In total, Drupal 8 has had more than 3,200 contributors and 15,000 committed patches. The good news is, we've finally reached the day when Drupal 8 has hit zero release-blocking bugs and is ready for takeoff!

Historically, the adoption of Drupal has roughly doubled with each new release. We expect no different from Drupal 8, a release I believe positions Drupal most strongly for the future. We've undergone some big architectural changes to get more people using Drupal, and to prepare ourselves for the future. I can't wait to see what the community does with Drupal 8. It's time to start building!

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Drupal Association News: Drupal 8 release candidate: available now

mer, 07/10/2015 - 21:52

Drupal 8 is now available as a release candidate (RC). An RC is like a sneak preview you can use. It's not a final release—that’s coming soon, and there may be another release candidate before then. But its code and interface should feel stable now. You can install it, start designing for it, create and build with it, and extend and improve it. That means you can start putting Drupal 8's more than 200 new features and improvements to work today.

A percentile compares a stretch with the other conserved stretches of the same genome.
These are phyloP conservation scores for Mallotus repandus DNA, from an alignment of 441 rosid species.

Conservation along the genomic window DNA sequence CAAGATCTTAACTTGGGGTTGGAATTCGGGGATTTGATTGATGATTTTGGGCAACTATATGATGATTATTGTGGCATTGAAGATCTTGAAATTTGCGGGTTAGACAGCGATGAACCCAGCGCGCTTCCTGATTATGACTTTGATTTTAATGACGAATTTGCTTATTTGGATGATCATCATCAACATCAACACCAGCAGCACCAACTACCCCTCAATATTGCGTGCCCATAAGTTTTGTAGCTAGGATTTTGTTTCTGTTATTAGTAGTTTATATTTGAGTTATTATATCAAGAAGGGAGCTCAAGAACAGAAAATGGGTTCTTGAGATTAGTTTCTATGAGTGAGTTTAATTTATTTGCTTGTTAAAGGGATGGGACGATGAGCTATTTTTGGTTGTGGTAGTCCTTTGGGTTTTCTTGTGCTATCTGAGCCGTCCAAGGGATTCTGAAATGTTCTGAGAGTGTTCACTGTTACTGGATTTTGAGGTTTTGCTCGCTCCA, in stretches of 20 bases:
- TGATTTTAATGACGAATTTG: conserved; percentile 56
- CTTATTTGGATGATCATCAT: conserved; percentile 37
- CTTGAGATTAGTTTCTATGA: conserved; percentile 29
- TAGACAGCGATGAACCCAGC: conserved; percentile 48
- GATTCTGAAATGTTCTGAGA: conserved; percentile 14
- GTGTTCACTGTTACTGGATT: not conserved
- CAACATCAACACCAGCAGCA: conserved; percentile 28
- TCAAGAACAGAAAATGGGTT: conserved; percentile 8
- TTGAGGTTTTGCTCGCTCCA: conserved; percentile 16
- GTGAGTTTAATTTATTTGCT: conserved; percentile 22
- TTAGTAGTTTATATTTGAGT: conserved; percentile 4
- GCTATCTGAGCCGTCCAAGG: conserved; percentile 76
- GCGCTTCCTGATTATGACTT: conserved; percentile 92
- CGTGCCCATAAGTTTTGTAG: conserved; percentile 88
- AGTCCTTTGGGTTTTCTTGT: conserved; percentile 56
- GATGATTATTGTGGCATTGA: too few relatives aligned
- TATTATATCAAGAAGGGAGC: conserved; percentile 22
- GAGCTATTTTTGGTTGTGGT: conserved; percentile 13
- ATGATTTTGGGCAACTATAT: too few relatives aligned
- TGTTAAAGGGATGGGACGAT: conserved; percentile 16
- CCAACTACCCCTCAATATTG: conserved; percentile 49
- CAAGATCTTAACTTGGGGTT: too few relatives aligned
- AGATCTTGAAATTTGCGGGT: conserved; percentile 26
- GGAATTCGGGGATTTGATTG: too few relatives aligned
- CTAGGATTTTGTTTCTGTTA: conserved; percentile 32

Get Drupal 8 RC1

A first look at Drupal 8's features

With Drupal 8, the world's best content management framework just got better. Every built-in theme is responsive. Every single component is translatable out of the box. More elements have configurable fields and there are new field types for better content modeling.

It’s built people-first. The authoring experience is better, with features like in-context editing and enhanced previews. It's easier to add people-friendly meaning via native markup. There's extensive support for accessibility standards.